Drink Production

Drink industries use kola nut extracts for producing drinks such as sports energy drinks due to the high flavourful and caffeine content of the nuts.


The presence of theobromine and caffeine in kola nut, which are very strong stimulants help to boost physical energy, maintain alertness, and increase sensitivity. The nutrient density of kola nut is higher when compared with that of coffee and caffeine.

Digestive Disorder Treatment

Kola nut extracts can be used for treating digestive disorders and stomach pains.

Poison Neutralizer

Researchers agree that kola nuts contain compounds that are capable of neutralizing poisons.

Migraine Treatment

Small portion of kola nut can be chewed to treat migraine, however there are some claims that excess consumption of this nut can invariably cause headache.

Rheumatism Treatment

Kola nut extracts can be used for treating inflammatory disorders such as gout and rheumatism.

Pneumonia and Typhoid Fever Treatment

Kola nut extracts can be used for treating pneumonia and typhoid fever.

Anti-diarrheal Benefits of Kola nut (C. acuminata)

Kola nut can be used for treating diarrhea and stopping loose stools.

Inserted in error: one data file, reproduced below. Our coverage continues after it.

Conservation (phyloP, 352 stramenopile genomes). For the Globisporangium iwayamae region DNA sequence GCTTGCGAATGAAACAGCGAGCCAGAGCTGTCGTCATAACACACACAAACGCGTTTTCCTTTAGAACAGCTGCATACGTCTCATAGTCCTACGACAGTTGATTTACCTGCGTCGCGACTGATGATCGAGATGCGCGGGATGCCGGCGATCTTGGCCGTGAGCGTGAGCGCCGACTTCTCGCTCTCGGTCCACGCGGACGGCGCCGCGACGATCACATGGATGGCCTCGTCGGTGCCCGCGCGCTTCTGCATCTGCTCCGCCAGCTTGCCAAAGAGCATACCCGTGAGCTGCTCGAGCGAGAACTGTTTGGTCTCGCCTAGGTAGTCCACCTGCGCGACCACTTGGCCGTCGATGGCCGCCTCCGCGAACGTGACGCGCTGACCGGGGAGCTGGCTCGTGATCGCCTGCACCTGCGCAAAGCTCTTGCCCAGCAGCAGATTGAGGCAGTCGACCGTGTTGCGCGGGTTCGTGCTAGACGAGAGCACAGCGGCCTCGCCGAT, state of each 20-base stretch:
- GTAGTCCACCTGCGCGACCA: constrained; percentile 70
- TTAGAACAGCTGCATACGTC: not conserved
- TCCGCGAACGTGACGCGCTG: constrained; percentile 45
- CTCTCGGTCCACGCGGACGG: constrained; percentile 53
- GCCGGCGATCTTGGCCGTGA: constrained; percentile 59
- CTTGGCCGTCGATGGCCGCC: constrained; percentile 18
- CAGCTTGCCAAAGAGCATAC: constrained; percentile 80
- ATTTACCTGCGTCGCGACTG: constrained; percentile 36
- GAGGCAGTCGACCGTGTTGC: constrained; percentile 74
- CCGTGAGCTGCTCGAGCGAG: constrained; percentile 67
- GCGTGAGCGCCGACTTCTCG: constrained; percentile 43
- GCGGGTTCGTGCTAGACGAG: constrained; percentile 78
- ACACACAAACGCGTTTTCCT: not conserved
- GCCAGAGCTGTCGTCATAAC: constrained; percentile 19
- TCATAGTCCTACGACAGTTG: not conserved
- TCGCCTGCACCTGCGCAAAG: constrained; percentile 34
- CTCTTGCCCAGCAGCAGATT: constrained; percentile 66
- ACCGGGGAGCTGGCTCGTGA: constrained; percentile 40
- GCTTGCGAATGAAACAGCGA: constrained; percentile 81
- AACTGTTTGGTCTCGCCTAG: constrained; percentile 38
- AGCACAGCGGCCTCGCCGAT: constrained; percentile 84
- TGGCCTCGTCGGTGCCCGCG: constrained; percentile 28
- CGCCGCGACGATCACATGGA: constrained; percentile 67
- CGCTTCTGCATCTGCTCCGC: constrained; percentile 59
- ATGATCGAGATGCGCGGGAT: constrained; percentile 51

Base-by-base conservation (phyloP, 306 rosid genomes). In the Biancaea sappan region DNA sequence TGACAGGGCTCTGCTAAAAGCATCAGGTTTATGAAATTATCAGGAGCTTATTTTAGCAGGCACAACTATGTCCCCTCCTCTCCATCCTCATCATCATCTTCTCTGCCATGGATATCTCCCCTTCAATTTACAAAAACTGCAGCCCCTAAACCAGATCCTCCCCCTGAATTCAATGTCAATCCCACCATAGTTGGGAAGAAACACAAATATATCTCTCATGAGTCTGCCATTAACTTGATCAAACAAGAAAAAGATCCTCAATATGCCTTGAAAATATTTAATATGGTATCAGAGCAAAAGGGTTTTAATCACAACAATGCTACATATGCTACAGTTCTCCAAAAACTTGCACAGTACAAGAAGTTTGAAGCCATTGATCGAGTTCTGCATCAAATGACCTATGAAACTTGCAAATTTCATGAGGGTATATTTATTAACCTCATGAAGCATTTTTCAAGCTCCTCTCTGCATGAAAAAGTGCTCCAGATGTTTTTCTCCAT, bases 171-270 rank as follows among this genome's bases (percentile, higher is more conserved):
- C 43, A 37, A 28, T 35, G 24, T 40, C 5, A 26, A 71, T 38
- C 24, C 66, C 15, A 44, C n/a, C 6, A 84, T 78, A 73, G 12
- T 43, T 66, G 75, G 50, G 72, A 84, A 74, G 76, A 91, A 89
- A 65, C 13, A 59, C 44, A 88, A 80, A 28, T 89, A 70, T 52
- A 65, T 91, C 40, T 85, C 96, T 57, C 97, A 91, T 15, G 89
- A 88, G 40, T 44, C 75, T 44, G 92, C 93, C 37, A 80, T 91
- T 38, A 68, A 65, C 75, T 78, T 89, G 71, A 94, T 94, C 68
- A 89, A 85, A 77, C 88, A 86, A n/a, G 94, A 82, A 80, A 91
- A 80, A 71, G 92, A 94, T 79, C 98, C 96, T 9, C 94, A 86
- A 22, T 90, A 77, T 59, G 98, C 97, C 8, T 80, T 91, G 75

Anti-Microbial Benefits of Kola nut (C. acuminata)

Studies reveal that kola nut has antimicrobial properties that can fight against bacteria and microorganisms such as E. coli, Bacillus subtilis, Staphylococcus aureus etc.


Asogwa E. U., Anikwe J. C. and Mokwunye F.C. (2006), Kola pro duction and utilization for economic development, African Scientist, vol. 7, no. 4, pp. 217–220.

Chukwu L. O., Odiete W. O. and Briggs L. S. (2006), Basal metabolic regulatory responses and rhythmic activity of mammalian heart to aqueous kola nut extracts, African Journal of Biotechnology; 5: pp. 484-485.

Esther W., Petu-Ibikunle A. M., Audu A. and Shallagwa Y. Y. (2010), Assessment of damage and losses to kolanuts caused by kolanut weevils Balanogastis kolae (Desbr) Coleoptera: cur- culionidae, African Journal of General Agriculture, vol. 6, no. 1, pp. 1-3.

Gabriel, F. I. and Ogbadoyi E. O. (2011), Pharmacological evaluation of Garcinia kola nuts for anti-trichomonal activity, International Journal of Pharma and Bio Sciences, vol 2, issue 2, pp.263-264.

Ndagi I., Babalola F. D., Mokwunye I. U., Anagbogu C. F., Aderolu I. A., Ugioro O., Asogwa E. U., Idrisu M., and Mokwunye F. C. (2012), Potentials and Challenges of Kolanut Production in Niger State, Nigeria, International Scholarly Research Network ISRN Agronomy, pp. 1-2.

Odebunmi, E., Oluwaniyi, O., Awoloa, G., et al. (2009) Proximate and Nutritional Composition of Kola Nut (Cola ni- tida), Bitter Cola (Garcinia cola) and Alligator Pepper (Afromomum melegueta). African Journal of Biotechnology, 8, 308-309.

Ojo S. O. and Ehinmowo O. O. (2010), Economic Analysis of Kola-nut Production in Nigeria,  Journal of Social Science, 22(1), pp.1-2.

Shehu S., Sonfada, M., Danmaigoro, A., et al. (2012), Kola Nut (Cola acuminata) Extract as a Substitute to Histological Tissue Stain Eosin. Scientific Journal of Veterinary Advances, 1, pp. 33-34.

Uba A. I., Banagana K., Usman M. T., Alhassan D. A., Uba M. I. (2015), Effect of Kola Nut Consumptıon on Hematologıcal Parameters, International Journal of Scientific Research in Knowledge, 3(5), pp. 139-140.